Small colleges and universities can offer great benefits such as smaller class sizes and stronger learning communities, but students still can have a hard time determining the right place to go to address concerns. That’s why I suggest Dillard consider what other schools like Auburn University and Abilene Christian University have done and create a campus information desk.
A common problem is Business and Finance getting confused with Financial Aid.
Financial Aid Director Denise Spellman said, “Students do get confused with Business and Finance and Financial Aid because we both deal with financial needs.”
Jatauria Lathan, a biology major from Houston, recalled her experience. She went to Business and Finance to discuss her scholarship, not realizing she needed to go to Financial Aid.
“I thought it was going to be quick,” she said, but she was mistaken.
From Business and Finance, Lathan was told to go to Financial Aid to resolve her issue, but then she had to return to Business and Finance to resolve the other part of the problem.
The best solution would be to implement an information desk where students can receive information assistance. For example, Auburn has the James E. Foy Information Desk in the Student Center; it provides information by phone or in person “to any question from details on Auburn events to the number of bricks in the Haley Center,” according to the university website.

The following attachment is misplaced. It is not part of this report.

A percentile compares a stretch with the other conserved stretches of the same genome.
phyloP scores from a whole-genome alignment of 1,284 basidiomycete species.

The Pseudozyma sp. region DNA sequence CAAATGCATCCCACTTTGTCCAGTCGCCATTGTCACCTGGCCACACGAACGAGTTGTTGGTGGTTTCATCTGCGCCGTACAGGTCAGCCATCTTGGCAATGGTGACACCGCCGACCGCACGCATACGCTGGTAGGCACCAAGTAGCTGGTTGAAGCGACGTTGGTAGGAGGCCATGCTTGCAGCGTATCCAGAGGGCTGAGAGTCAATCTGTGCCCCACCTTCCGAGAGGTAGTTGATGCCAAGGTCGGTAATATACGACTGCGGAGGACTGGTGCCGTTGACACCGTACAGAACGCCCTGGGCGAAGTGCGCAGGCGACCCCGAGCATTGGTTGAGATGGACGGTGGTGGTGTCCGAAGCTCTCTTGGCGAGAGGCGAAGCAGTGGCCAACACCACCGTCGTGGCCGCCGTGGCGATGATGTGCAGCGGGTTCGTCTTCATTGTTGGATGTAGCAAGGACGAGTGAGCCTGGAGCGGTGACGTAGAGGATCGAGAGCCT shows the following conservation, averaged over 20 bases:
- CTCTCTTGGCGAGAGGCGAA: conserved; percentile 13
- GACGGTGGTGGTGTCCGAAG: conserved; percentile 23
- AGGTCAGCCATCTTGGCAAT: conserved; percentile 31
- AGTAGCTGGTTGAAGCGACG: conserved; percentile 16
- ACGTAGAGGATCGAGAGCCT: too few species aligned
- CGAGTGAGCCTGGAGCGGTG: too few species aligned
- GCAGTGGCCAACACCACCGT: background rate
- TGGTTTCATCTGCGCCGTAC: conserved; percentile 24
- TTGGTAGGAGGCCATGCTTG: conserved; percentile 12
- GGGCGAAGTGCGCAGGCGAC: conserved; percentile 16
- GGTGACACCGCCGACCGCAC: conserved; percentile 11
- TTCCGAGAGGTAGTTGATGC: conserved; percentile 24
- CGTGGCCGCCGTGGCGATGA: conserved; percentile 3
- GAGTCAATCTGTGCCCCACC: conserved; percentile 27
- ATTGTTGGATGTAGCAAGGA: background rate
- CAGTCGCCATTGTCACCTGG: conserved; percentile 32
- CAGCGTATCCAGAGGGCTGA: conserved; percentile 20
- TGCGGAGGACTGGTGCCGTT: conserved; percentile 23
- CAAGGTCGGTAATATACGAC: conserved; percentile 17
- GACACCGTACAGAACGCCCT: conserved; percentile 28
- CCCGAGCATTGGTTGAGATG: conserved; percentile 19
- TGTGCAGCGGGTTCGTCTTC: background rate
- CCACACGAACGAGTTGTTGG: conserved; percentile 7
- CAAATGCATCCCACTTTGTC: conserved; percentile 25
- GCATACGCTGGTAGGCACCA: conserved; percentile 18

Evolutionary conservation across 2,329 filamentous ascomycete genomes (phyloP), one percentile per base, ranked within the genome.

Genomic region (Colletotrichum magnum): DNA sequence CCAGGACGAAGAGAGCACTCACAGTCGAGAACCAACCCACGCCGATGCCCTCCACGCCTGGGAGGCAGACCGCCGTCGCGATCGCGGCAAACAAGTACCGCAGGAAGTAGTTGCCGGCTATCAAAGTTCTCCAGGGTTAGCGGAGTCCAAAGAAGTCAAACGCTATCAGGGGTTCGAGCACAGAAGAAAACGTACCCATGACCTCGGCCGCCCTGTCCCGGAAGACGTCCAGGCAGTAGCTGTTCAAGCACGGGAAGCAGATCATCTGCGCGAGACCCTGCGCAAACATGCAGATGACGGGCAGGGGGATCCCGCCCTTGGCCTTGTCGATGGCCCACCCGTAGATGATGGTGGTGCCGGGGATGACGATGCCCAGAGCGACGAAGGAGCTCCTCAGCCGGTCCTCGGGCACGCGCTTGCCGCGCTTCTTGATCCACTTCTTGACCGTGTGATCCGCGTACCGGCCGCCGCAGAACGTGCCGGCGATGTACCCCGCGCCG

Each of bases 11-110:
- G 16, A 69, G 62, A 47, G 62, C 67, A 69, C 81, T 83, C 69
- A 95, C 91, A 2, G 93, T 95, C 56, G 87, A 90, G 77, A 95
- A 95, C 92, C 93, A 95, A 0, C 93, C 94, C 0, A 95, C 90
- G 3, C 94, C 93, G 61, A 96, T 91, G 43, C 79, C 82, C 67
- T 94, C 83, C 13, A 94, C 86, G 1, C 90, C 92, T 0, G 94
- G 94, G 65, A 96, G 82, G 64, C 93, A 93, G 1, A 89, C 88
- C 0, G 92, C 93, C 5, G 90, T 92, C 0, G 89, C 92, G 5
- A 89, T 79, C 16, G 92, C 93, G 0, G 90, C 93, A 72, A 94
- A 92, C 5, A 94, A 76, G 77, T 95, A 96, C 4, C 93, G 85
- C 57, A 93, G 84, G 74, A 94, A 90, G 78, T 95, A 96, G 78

At Abilene Christian, the information desk, open throughout the week (but through the switchboard after 5 p.m. and on weekends), “serves as a resource for all ACU students and employees as well as campus visitors,” according to the website. In addition to phone numbers, some of the services offered include directions, event information and reservations.
Spellman agreed: “It would be great for students to have a hub to go to obtain general information.”
Those against establishing an information desk argue cost would be a concern. Having to fund and train a full-time staff while also paying for technology maintenance could be a disincentive for Dillard. Some might also argue that creating an information desk could put a strain on social interaction between students.
While it is true that an information desk would be an added expenditure, Dillard University needs to help its students find the correct offices. Having an information “hub” would ease the burden for students.
Nzingha Bomani, a biology major from Shreveport, said, “It would be helpful because you would know where to go.”